You are here: wheatrust.org Research Projects RAMP

Yellow Rust in Organic Farming (RAMP)

Introduction

Until 2009 triticale was the most common cereal on organic farms. It has been regarded as the most robust species of cereal for organic farming because of its strong resistance to disease and ability to compete with weeds. This was turned on its head in 2009 when an exotic strain of yellow rust aggressively attacked organic triticale, causing losses that were typically of the order 50-100 per cent.

- In March 2012 a new situation arose as the most widely used variety of triticale, Tulus, suddenly became susceptible to yellow rust. It had hitherto been resistant to all the examined strains of yellow rust. Nevertheless, the fields growing Tulus in March and April 2012 were completely covered by yellow rust – with the old varieties from 2009 and 2010 being even worse affected. We collected samples in March-April to see whether this was a new strain of yellow rust, but it wasn’t. The agricultural advisers had no other option but to advise farmers to plough in the crop. However, in many fields where the crop had not been ploughed in, it managed to recover and produce good yields because the fungal attacks typically ceased, says Mogens Støvring Hovmøller.

So what exactly happened? To document this, the scientists will study the interaction between the yellow rust fungus, plant resistance and environment. One hypothesis is that plant resistance can be circumvented under certain environmental conditions. This means that there is a window of opportunity for the fungus to infect where the plant is susceptible. The question is – what are these conditions? Another hypothesis is that there has been a mutation in the yellow rust fungus to a hitherto unknown resistance in the plant.

Scientists have shown that there is an effective resistance that can reduce the risk of yellow rust attacks in triticale. But the development of resistant varieties cannot be a stand-alone solution. It has to be accompanied by an effective monitoring system that can give early warning of when new strains of yellow rust are on their way, says Mogens Støvring Hovmøller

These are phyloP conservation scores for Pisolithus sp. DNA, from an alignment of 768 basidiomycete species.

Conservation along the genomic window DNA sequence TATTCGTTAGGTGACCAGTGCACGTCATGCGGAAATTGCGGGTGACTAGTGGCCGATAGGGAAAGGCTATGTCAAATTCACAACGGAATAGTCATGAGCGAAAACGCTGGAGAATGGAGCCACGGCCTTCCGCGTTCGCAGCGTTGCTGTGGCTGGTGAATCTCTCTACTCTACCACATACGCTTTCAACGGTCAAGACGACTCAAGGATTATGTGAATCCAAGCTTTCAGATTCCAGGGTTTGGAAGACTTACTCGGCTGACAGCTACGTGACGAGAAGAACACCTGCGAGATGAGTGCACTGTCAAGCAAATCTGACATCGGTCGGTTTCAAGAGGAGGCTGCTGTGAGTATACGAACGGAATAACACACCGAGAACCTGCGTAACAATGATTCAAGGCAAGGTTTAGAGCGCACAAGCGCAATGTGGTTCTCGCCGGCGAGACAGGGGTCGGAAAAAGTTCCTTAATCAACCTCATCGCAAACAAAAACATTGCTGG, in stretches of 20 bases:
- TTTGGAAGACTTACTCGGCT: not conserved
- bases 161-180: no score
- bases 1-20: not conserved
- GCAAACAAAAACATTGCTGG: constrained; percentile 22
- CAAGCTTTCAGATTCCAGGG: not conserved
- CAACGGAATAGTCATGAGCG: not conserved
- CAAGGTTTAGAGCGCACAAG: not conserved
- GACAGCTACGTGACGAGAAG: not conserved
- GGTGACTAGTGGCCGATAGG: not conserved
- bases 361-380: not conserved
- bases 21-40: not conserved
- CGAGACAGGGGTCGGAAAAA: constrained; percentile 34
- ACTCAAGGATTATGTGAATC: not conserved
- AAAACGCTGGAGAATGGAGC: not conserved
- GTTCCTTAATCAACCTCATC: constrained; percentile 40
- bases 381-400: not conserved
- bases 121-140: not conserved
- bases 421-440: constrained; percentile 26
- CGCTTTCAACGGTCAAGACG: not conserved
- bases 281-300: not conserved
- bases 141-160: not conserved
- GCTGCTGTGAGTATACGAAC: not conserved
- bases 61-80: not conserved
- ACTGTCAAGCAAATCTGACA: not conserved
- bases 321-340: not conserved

The project has received 8.4 million DKK from the Green Development and Demonstration Programme (GUDP) under the Ministry of Food, Agriculture and Fisheries and is a joint venture with the Knowledge Centre for Agriculture.

Tasks

  • Task 1: Influence of environmental factors on changes in susceptibility of wheat and triticale varieties
  • Task 2: Influence of pathogen genetic background on changes in susceptibility of wheat and triticale varieties

Perspectives

The outcome of this research will directly become applied in the interpretation of results of the new
early-warning system for yellow rust on wheat and triticale. A robust early-warning system must be
based on insight into the causes of potential changes in yellow rust susceptibility at the field scale, i.e., false ‘alarms’ are almost as bad as failures in catching significant pathogen changes at an early stage. Improved protocols for testing Pst isolates to identify yellow rust resistance in varieties may be another significant outcome.

At the strategic level, we expect to gain knowledge about the robustness of disease resistance in
triticale in general. Note that triticale is the result of crosses between two important crop species,
wheat and rye. One concern is that triticale thereby provides an undesired ‘stepping-stone’ for
pathogen evolution across existing crop species boundaries, which may accelerate the spread of plant disease.

 

Funding

The project is funded by the Green Development and Demonstration Programme (GUDP) under the Ministry of Food, Agriculture and Fisheries

Duration: 2013-2016. 

Comments on content: 
Revised 01.07.2014